Thus, while the Trump Administration’s antitrust policy unfolds, and it may be less strict than the antitrust policy of the prior administration, healthcare and pharmaceutical industry participants should stay vigilant about antitrust compliance because the FTC intends to remain focused on competition in those sectors.

 

 

 

Cybersecurity and Emergency Preparedness for Long-Term Care

On January 13, 2017, the Centers for Medicare and Medicaid Services (“CMS”) sent a Memorandum (“Memo”) to State survey agency directors encouraging long-term care providers to “consider cybersecurity when developing or reviewing their emergency preparedness plans.” The Memo was a follow-up to the CMS long-term care emergency preparedness rule published in the Federal Register on September 16, 2016: “Medicare and Medicaid Programs; Emergency Preparedness Requirements for Medicare and Medicaid Participating Providers and Suppliers.” Under that final rule, long-term care facilities were held to additional standards, including requirements to have emergency and standby power systems in place. Nursing homes were also required to create plans regarding missing residents that could be activated regardless of whether the facility has activated its full-scale emergency plan. The rule was spurred on by recent flooding in Baton Rouge, Louisiana, and other emergency disasters, such as Hurricane Sandy and the 2009 H1N1 pandemic, according to CMS.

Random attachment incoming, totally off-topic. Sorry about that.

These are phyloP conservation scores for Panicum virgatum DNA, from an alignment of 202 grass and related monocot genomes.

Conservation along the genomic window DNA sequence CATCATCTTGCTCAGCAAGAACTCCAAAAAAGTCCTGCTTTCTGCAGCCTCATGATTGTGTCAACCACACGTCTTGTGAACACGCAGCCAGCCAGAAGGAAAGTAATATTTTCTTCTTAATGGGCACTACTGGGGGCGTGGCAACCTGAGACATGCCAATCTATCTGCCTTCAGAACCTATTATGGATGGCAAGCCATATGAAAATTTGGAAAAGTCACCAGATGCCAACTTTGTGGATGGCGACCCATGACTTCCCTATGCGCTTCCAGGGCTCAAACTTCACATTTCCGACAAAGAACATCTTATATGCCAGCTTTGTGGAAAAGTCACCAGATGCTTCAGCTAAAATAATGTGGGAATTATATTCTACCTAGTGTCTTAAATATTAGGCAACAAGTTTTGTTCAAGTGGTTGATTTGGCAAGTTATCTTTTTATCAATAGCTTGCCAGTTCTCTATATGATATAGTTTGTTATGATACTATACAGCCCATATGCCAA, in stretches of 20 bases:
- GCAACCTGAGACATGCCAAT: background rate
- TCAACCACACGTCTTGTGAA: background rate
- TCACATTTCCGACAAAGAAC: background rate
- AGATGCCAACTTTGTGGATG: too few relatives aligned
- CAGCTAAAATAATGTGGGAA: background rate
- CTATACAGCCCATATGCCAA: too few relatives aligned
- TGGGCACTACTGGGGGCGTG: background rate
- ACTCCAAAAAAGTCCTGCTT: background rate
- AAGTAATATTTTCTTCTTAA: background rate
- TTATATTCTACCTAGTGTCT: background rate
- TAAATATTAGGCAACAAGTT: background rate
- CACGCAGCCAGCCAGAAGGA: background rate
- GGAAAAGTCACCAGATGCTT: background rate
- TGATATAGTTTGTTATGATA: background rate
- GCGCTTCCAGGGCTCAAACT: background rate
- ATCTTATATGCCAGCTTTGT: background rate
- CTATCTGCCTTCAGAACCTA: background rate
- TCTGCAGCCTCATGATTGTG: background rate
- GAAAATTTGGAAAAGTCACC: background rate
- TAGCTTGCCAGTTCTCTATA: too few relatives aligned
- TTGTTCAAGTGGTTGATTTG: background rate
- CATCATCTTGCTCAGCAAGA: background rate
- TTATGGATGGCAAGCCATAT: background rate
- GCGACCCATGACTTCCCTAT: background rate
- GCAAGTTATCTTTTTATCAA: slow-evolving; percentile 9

Whether State surveyors will actually enforce lack of cybersecurity plans for emergency preparedness as violations remains to be seen from this Memo. But certainly, a State survey agency could impose deficiencies for failure to have a proper cybersecurity plan and/or a proper cybersecurity back‑up plan as part of a facility’s emergency preparedness going forward. It is not clear why CMS decided to send this encouragement Memo three months after the Final Rule on emergency preparedness, but it likely has something to do with the fact that 2016 was a banner year for HIPAA privacy infractions and HIPAA enforcement by the Office for Civil Rights (“OCR”), the entity responsible for HIPAA compliance. In 2016, payouts for HIPAA violations skyrocketed to record heights of $23.51 million from OCR enforcers against health care providers. That number was triple the previous record of almost $7.94 million in payouts in 2014, followed by $6.19 million in payouts in 2015.

Continue reading Cybersecurity and Emergency Preparedness for Long-Term Care

Wound Company’s Antitrust Claim Tossed